You’ve probably encountered the famous image “My Wife and Mother-in-Law” before.
Which woman do you see first: the young or the old?
Our minds initially fixate on one interpretation, and it can be difficult to recognize the other. You might need someone to point out to you that the necklace on one is the mouth of the other, and the ears are the eyes. Eventually, you get it. With a little practice, you can train yourself to switch back and forth between the two, but it takes effort.
“My Wife and Mother-in-Law” is what’s called a multistable image, and the funny thing our minds do when looking at it is called multistable perception.
Multistable Perception in Business
Management involves similar multistable perception. You can look at an organization and see a system of quantifiable resources: machines, software, cash, and human resources with skills and a level of morale. As a manager looking through the resource lens, you can imagine yourself in a cockpit, with a bunch of levers and buttons. You feel that you are pulling and pushing controls, shifting resources into different configurations to maximize quantifiable outcomes like sales, profits, and customer acquisition costs. But you can also look at an organization and see a web of relationships, with connections between people forming, strengthening, and sometimes rupturing. You can nurture those connections, but you cannot control them, both because you yourself are one of the nodes in the web and because the other people are just as busy nurturing and pruning connections as they see fit.
You can always argue that one perspective is more important than the other, that one serves the other, but only from within one mode of perception. Do managers leverage relationships in order to optimize resource allocation? Absolutely. That’s exactly what the organization looks like when you’ve resolved the image to the resource system. Alternatively, do the resources serve to sustain relationships? Sure they do, when your mind is looking at things through the relationship frame.
Each interpretation comes with its unique expertise — expertise you can learn, apply, and master. You can optimize resource allocation with expertise in finance, operations management, data science, Six Sigma, Lean, Kaizen, and a hundred other frameworks and tools. And you can learn more about the human heart — how to be an active listener, how to persuade with both reasoned argument and empathy, and how to inspire with words and deeds. In fact, in management, you won’t get very far without developing expertise in both domains.
Mastering Management: Resources and Relationships
You won’t truly master management until you’ve trained your mind to rapidly switch back and forth between the two modes of perception, resources and relationships. Rapid switching is what running an organization demands — recognizing when to use each toolset and turning on a dime. From project-planning an ambitious initiative to selling it; from assigning a human resource to nurturing a valued person. Switching takes effort, and the more you practice, the less effort it takes.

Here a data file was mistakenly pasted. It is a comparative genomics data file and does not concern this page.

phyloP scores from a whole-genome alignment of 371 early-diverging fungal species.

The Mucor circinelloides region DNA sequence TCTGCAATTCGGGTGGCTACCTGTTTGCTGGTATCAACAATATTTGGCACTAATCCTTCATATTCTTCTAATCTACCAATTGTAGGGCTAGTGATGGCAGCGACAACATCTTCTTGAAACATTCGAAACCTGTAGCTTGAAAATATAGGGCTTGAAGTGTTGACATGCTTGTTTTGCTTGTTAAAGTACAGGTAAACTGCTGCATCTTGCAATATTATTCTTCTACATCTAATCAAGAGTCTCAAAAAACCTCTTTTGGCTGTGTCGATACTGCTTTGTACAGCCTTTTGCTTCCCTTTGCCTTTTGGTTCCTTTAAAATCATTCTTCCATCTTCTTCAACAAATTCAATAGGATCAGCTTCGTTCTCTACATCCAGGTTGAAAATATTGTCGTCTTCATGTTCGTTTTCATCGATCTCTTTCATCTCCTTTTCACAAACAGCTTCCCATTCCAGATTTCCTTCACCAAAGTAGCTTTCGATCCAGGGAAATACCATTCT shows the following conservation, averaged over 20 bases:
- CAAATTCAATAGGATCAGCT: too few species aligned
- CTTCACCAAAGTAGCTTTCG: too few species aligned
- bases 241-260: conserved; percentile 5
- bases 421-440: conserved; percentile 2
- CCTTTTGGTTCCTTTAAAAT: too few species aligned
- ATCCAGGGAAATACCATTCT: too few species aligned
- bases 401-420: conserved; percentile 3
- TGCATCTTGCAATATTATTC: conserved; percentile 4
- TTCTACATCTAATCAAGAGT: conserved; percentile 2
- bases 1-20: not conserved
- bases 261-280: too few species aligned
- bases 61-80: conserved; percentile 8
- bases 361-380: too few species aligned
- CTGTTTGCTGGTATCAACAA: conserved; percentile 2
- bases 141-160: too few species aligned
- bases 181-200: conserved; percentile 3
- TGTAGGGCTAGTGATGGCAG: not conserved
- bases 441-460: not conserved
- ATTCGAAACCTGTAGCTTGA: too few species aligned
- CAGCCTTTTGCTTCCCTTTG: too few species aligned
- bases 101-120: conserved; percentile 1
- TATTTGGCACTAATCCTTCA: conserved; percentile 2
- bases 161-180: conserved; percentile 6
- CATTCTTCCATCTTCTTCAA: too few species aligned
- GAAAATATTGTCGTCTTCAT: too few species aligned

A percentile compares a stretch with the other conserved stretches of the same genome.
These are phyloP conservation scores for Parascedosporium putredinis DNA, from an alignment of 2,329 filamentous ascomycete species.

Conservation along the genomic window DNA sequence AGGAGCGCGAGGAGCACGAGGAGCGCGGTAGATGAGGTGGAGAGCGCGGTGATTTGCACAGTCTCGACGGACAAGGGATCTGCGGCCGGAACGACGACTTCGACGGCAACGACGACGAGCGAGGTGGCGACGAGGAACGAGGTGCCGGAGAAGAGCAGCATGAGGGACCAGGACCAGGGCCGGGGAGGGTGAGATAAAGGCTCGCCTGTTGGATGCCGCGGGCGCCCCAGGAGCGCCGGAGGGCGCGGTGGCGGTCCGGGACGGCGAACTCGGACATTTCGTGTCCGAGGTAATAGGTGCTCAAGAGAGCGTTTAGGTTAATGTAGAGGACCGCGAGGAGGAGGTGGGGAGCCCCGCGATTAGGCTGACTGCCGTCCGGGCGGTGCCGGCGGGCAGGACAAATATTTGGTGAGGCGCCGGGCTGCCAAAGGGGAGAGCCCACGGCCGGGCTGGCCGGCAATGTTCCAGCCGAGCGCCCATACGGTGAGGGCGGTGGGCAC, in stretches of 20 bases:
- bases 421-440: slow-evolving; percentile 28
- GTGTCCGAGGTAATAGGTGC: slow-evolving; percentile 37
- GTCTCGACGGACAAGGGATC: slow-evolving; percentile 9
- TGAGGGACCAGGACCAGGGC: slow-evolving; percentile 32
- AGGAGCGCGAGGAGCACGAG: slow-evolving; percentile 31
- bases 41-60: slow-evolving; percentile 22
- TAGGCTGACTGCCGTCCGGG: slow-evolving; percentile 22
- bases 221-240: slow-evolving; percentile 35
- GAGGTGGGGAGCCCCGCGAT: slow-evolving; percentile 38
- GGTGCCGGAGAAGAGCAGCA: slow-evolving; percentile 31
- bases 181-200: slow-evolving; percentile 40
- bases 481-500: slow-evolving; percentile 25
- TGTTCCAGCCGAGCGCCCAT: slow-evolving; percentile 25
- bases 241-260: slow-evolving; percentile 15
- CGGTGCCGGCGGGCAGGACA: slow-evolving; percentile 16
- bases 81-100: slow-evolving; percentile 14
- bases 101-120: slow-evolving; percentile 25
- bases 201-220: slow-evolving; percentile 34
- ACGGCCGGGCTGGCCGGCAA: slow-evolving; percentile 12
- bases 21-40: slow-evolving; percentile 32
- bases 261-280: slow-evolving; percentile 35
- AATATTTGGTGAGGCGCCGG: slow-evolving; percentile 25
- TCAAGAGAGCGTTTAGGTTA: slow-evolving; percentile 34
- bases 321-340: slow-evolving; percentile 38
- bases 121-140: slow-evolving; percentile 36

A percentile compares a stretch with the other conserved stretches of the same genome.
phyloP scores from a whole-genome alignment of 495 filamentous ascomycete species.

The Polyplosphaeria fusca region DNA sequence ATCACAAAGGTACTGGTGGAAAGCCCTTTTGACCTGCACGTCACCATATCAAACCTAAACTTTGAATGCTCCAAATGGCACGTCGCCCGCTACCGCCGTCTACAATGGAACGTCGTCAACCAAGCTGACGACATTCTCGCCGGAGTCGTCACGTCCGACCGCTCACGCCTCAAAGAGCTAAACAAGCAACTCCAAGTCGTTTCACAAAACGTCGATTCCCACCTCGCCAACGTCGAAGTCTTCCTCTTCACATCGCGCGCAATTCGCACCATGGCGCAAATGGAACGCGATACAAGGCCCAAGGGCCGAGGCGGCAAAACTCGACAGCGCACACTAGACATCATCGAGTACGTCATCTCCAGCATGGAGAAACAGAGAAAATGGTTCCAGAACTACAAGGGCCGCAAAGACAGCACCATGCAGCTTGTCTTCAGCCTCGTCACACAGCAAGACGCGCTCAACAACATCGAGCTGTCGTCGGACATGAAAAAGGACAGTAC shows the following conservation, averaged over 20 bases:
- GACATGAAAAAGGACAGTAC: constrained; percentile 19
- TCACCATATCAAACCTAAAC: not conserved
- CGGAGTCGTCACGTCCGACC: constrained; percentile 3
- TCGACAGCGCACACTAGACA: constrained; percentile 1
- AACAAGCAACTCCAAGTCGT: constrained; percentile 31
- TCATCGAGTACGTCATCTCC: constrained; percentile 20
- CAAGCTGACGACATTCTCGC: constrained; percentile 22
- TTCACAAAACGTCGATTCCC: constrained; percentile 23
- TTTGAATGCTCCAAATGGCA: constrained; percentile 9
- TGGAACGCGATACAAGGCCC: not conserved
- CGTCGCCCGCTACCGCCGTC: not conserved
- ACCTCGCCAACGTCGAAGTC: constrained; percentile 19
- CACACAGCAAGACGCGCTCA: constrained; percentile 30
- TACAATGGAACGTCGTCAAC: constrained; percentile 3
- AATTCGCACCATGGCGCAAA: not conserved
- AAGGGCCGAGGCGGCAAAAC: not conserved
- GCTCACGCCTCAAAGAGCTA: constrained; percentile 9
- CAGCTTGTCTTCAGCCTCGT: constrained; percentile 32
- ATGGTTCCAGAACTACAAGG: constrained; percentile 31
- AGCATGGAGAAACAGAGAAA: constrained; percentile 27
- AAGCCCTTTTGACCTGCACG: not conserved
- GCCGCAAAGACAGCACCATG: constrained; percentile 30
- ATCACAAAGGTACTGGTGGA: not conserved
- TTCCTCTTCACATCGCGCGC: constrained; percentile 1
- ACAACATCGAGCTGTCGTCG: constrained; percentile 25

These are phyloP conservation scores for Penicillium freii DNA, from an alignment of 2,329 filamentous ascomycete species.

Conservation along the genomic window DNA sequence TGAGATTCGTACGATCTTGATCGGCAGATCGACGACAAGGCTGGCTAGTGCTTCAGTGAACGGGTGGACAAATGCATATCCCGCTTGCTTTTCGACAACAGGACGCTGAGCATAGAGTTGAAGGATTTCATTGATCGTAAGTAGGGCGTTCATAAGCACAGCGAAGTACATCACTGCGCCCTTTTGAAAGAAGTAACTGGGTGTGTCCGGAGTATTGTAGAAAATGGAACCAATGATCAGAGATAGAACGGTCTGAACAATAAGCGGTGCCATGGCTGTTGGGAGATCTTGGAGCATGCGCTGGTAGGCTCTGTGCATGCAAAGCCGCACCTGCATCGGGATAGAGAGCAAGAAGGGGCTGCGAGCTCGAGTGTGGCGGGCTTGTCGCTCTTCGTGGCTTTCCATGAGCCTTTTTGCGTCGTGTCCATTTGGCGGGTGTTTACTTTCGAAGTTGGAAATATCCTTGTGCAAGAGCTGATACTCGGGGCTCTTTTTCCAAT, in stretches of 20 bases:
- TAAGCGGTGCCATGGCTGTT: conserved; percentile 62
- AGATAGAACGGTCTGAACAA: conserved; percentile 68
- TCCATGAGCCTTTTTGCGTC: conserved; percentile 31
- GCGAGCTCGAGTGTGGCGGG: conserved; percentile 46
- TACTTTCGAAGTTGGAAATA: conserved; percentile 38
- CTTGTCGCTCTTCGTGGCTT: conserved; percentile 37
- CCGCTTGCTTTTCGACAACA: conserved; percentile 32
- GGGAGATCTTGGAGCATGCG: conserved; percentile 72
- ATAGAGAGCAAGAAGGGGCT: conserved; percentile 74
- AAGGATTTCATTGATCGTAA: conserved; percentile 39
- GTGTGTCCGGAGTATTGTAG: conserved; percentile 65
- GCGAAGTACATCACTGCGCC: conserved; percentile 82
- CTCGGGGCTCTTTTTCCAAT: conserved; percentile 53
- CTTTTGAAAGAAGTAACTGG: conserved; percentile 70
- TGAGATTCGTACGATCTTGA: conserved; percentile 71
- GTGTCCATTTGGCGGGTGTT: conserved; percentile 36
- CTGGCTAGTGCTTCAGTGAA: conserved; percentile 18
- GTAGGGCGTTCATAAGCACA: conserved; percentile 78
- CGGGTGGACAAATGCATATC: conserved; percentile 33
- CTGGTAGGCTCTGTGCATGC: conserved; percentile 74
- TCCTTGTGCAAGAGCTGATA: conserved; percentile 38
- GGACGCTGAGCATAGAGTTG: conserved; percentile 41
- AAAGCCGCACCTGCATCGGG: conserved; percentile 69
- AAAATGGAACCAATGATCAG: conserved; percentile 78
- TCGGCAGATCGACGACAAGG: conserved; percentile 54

How Team-based Business Simulations Can Bridge the Gap
At Abilitie, we believe an underrated management skill is switching between interpretations. That’s why we are committed not just to simulations as the core learning methodology for our leadership development programs, but to team-based simulations. Some of our solutions are designed to train the skills for one perceptual domain, some for the other. Whether we’re training resource or relationship management skills, in our simulations, you can’t help but use both modes of perception. As a participant, you’re constantly going back and forth between the perceptual domains, building the switching muscles that real-world management responsibility demands.
The demands on your switching skills only increase as you rise in an organization. Many leadership and talent development learning journeys develop skills for both perceptual domains. However, all too often those domains involve training and practice separately, with few integrative activities that train not just domain-specific skills but the multistable perception switching that comes at great effort until systematically practiced. Whether that practice comes from team-based simulations or group projects that demand both resource allocation and relationship nurturing, it’s a crucial step in the process of developing effective managers and decision-makers.
If you are interested in learning more about Abilitie programs and simulations, click here.